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India’s Waste Problem

Envisaging a Just Transition

Aravindhan Nagarajan ( is a PhD candidate at the School of Habitat Studies, Tata Institute of Social Studies, Mumbai.

Waste of a Nation: Garbage and Growth in India by Assa Doron and Robin Jeffrey, Cambridge and London: Harvard University Press, 2018; pp xv + 393, ₹ 799 (hardcover).


In recent years, the issues of waste and sanitation have gained widespread attention in the national and international media coverage of Indian policy. Indian policymakers, from Jairam Ramesh (of the Congress) to Prime Minister Narendra Modi, have, in particular, spoken about the need for toilets over temples (Ramesh 2014; Press Trust of India 2013). Waste management is at the forefront of the Prime Minister’s Office’s(PMO) flagship programme Swachh Bharat Abhiyan, the primary goal of which is to end open defecation. The importance attached to sanitation in public policy leads Assa Doron and Robin Jeffrey to ask, “Why is India so filthy?” And its corollary, “How can a clean India be achieved?” This is the central investigation of Waste of a Nation, where Doron and Jeffrey describe and explain the sociopolitical character of India’s waste problem.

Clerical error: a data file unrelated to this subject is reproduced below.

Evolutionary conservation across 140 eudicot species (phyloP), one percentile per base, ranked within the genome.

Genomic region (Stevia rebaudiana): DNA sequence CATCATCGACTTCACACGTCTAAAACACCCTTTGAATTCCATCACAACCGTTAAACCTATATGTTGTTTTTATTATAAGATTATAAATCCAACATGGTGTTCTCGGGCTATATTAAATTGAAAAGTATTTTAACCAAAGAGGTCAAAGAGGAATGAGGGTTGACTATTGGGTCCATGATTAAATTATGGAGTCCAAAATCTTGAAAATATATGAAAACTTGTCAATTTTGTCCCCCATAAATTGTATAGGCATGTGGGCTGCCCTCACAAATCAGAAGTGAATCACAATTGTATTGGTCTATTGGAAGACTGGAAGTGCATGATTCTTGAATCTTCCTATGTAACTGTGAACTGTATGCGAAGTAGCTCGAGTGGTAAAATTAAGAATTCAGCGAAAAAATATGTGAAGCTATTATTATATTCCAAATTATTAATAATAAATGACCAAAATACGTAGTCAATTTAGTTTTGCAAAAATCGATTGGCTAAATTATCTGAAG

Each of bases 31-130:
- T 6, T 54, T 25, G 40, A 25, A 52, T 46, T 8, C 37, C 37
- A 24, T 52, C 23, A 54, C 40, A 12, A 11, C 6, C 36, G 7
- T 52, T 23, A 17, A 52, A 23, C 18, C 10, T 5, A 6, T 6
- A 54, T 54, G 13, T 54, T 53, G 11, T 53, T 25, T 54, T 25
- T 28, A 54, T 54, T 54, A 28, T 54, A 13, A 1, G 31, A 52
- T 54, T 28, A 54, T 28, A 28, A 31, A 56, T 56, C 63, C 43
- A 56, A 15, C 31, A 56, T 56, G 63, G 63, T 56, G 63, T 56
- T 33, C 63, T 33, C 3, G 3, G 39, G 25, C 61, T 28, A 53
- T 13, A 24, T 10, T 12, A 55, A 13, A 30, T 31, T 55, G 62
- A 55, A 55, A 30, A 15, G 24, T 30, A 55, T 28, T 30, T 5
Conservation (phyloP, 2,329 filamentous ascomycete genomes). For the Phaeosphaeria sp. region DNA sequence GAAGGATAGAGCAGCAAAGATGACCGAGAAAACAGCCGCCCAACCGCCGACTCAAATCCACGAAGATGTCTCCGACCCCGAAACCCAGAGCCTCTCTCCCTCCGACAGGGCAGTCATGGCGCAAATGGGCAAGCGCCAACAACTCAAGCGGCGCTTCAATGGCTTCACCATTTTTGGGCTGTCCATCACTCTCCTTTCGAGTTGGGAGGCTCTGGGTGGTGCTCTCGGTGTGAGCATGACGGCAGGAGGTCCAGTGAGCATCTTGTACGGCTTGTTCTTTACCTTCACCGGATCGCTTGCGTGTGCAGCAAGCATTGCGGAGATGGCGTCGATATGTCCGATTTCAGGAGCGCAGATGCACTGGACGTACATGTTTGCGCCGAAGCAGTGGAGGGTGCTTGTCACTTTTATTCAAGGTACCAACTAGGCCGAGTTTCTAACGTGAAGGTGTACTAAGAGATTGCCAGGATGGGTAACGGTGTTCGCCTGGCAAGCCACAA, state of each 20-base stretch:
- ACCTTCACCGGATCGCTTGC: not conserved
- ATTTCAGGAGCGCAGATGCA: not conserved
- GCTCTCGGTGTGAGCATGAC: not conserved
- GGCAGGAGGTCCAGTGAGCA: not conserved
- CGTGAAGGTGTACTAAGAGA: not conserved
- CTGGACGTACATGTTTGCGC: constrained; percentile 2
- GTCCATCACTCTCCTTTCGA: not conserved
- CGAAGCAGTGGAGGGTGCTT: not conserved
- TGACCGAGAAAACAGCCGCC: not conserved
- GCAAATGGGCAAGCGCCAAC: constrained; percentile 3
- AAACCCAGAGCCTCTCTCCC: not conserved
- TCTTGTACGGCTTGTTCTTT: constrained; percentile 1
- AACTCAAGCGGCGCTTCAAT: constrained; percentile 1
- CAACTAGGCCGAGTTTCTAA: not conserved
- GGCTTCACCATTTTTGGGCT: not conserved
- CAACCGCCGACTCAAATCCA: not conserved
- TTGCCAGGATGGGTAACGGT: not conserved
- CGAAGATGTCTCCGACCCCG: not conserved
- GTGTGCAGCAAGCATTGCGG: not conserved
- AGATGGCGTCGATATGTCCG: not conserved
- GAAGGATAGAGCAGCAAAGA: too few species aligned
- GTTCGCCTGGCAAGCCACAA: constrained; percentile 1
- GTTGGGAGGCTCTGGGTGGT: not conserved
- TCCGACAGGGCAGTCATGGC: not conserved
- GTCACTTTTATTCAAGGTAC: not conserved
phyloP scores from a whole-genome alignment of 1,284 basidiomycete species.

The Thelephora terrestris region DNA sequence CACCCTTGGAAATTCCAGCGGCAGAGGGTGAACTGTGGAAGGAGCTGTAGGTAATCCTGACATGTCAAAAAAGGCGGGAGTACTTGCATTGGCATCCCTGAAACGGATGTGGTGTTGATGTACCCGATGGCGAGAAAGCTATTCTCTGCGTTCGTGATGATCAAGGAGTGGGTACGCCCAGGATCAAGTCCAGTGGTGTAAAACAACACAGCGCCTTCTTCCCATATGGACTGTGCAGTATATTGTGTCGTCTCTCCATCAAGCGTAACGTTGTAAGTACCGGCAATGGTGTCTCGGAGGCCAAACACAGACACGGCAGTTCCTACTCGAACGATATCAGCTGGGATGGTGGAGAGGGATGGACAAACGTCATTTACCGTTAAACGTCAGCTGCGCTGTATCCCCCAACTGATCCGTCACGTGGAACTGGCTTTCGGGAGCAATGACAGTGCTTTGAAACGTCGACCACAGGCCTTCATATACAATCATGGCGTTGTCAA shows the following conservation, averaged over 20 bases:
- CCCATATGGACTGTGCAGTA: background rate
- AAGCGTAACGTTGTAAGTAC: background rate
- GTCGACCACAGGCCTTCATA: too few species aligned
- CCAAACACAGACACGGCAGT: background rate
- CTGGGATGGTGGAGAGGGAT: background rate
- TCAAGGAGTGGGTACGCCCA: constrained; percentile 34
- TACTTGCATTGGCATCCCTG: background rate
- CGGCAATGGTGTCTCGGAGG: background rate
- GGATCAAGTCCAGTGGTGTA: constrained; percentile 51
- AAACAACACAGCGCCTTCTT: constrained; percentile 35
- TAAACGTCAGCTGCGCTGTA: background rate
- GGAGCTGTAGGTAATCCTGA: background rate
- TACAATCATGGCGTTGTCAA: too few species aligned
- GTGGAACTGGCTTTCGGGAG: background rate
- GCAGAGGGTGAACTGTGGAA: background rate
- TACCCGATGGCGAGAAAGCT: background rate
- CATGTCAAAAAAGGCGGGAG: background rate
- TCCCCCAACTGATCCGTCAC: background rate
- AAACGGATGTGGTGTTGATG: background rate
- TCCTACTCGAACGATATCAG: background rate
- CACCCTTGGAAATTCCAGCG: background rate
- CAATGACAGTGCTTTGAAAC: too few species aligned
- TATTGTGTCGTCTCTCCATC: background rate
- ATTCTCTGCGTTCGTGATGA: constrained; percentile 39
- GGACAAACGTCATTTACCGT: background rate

The book consists of seven main chapters addressing various aspects of India’s waste problem. Doron and Jeffrey employ the use of several detailed case studies, textual analysis, archival research work and interviews with people who work with waste.1 The authors highlight the presence of both continuity and change that is to be found within and outside India in dealing with the question of waste. The history of waste management, and the growth and development of waste and sewage, form the bulk of the first three chapters. Some of the more important aspects of these chapters include the exploration into the history of sanitation under the colonial government. This includes the relatively lesser-known reports on the state of sanitation in India prepared by Florence Nightingale. These chapters also trace the sanitation concerns in cities in post-independence India, such as with the changing nature and scale of waste in Chandigarh. The third chapter details the question of municipal and sewage waste, faecal waste, dry latrines, open defecation and the impacts of the same on caste, gender, and child health. An important takeaway from their assessment of continuity and change in these chapters is that India’s waste problem bears a resemblance with the state of industrialised countries in the late 19th century; such as the pollution and stench in London (called the Great Stink) that forced the closure of the English parliament. India’s lesson from this history is the benefit of learning, from hindsight and the development of modern institutions, science and technology, to deal with waste.2